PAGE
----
This currently fails for $n == 1 (which should return an empty set), but there is an issue filed and will likely work in future versions. JoKing's version is a teeny bit longer, but works for $n == 1 in current Rakudo.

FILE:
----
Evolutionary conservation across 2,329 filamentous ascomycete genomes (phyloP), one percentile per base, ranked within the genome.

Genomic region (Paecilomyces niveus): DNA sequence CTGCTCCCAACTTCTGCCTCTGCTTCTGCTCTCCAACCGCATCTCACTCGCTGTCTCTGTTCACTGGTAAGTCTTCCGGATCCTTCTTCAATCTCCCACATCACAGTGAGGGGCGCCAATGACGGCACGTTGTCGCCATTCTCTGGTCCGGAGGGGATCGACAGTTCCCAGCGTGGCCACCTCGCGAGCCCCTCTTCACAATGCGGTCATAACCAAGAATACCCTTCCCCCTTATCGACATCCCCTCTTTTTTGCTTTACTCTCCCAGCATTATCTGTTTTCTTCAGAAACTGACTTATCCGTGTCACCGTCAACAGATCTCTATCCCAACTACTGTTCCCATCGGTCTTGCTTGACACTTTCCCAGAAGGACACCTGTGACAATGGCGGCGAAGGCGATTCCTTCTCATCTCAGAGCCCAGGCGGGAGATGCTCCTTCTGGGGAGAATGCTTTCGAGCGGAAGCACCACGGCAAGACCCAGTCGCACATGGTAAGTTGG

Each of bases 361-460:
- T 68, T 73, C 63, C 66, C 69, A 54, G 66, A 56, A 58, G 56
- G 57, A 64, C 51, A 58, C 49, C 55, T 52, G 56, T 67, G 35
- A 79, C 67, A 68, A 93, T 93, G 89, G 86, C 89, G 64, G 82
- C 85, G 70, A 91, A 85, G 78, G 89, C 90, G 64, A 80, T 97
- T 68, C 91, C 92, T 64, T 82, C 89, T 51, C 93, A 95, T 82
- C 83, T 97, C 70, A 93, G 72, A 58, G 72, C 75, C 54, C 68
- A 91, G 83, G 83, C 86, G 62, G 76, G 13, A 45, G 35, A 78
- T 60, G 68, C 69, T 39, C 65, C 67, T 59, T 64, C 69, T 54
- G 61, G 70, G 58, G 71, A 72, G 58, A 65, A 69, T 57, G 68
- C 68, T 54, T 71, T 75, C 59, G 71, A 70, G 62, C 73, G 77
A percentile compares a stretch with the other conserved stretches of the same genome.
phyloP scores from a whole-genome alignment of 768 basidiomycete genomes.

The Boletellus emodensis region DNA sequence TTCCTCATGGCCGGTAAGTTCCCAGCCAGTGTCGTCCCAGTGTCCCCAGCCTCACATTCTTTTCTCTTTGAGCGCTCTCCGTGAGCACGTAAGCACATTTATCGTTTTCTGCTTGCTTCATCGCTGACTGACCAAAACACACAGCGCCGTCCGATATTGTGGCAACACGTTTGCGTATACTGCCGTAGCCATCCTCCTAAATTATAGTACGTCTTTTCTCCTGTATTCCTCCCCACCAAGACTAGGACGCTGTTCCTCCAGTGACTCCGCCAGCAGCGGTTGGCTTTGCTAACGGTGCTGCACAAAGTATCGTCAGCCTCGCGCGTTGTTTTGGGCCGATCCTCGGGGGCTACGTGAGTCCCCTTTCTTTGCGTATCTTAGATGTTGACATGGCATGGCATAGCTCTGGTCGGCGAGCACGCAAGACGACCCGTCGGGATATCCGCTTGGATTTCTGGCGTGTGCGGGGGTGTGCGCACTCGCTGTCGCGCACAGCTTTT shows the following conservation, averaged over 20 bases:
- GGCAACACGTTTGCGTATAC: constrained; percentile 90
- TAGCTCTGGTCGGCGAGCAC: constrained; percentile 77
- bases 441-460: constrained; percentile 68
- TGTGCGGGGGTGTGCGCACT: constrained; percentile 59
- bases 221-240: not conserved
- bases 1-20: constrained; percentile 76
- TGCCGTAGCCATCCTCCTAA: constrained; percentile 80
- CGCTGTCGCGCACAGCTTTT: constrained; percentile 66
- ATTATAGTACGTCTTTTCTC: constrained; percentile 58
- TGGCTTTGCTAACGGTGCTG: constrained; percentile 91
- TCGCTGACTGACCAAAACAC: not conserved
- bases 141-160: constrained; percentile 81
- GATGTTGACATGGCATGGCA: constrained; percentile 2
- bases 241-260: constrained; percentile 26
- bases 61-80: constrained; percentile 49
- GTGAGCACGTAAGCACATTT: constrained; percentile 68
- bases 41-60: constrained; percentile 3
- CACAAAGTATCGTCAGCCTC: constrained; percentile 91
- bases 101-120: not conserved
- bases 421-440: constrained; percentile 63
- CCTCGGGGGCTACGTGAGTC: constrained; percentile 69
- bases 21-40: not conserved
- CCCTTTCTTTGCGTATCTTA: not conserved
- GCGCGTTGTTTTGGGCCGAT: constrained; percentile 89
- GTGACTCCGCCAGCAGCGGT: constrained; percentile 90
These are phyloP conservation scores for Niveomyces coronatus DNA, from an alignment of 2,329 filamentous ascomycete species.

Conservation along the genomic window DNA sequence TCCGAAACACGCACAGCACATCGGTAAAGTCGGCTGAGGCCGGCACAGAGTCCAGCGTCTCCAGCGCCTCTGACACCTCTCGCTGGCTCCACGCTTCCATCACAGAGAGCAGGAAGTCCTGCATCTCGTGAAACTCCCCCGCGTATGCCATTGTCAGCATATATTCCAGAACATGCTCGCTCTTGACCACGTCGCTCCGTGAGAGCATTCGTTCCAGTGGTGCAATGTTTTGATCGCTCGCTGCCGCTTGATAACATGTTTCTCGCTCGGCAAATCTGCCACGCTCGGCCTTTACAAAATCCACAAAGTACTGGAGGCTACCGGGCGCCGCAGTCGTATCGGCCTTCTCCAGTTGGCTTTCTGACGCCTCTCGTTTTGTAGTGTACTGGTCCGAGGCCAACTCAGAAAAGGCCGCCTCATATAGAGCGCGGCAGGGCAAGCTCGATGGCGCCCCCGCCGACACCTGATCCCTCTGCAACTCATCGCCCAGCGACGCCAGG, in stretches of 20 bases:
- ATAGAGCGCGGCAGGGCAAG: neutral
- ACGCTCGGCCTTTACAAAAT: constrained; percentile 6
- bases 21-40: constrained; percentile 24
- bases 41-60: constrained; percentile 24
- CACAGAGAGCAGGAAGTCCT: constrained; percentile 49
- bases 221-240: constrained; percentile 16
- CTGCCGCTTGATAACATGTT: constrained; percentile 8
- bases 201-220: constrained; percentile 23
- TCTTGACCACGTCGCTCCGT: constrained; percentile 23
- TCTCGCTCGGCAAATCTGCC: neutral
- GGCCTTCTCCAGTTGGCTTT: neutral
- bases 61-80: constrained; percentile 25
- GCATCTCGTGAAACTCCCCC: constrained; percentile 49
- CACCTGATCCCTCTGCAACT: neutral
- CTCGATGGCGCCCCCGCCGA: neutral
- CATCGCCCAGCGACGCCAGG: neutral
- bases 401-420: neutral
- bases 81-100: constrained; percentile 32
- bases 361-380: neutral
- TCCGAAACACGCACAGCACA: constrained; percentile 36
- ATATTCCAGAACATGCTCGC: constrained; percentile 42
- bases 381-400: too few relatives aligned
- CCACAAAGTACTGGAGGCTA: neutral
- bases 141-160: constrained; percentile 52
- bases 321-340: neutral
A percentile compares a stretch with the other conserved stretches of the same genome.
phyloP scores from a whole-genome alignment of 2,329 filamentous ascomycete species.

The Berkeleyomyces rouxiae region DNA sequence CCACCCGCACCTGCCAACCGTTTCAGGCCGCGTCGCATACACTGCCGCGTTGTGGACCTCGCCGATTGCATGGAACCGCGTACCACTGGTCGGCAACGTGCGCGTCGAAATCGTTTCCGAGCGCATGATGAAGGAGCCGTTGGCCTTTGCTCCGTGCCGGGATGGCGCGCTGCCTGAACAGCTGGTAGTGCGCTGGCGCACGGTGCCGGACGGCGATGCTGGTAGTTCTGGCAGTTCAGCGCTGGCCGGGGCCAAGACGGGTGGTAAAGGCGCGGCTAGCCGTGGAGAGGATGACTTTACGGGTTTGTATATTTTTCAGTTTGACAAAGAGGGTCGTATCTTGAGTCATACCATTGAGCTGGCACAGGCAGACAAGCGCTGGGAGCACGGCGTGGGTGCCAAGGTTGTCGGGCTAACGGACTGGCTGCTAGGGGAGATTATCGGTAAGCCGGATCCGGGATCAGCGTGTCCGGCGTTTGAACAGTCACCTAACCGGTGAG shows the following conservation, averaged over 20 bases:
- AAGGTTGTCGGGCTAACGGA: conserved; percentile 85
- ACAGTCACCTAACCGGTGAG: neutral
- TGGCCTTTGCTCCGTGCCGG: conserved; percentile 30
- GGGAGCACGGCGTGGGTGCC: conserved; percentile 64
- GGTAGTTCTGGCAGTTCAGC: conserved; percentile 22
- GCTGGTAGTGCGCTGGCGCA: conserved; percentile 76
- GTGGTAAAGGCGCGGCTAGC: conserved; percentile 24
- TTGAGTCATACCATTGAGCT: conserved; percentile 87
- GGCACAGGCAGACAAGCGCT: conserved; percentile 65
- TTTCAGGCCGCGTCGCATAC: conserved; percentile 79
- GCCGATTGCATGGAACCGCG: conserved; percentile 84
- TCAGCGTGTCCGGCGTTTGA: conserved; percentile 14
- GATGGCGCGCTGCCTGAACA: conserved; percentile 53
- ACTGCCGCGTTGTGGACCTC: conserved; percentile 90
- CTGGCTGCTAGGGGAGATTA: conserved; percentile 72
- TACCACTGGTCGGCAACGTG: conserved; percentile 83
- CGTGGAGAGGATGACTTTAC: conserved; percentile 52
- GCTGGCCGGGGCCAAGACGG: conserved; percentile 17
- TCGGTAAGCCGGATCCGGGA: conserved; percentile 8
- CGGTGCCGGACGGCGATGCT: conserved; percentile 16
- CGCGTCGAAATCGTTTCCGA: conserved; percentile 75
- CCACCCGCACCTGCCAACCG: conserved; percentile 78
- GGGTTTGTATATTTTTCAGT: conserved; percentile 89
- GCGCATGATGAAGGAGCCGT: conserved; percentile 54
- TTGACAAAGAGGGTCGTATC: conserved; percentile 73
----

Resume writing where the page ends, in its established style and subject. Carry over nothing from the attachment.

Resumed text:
• Wow, awkward... My extra bytes are from fixing the n=1 issue (though you can use $_ instead of$^n for -1)
– Jo King
Jun 19, 2019 at 22:51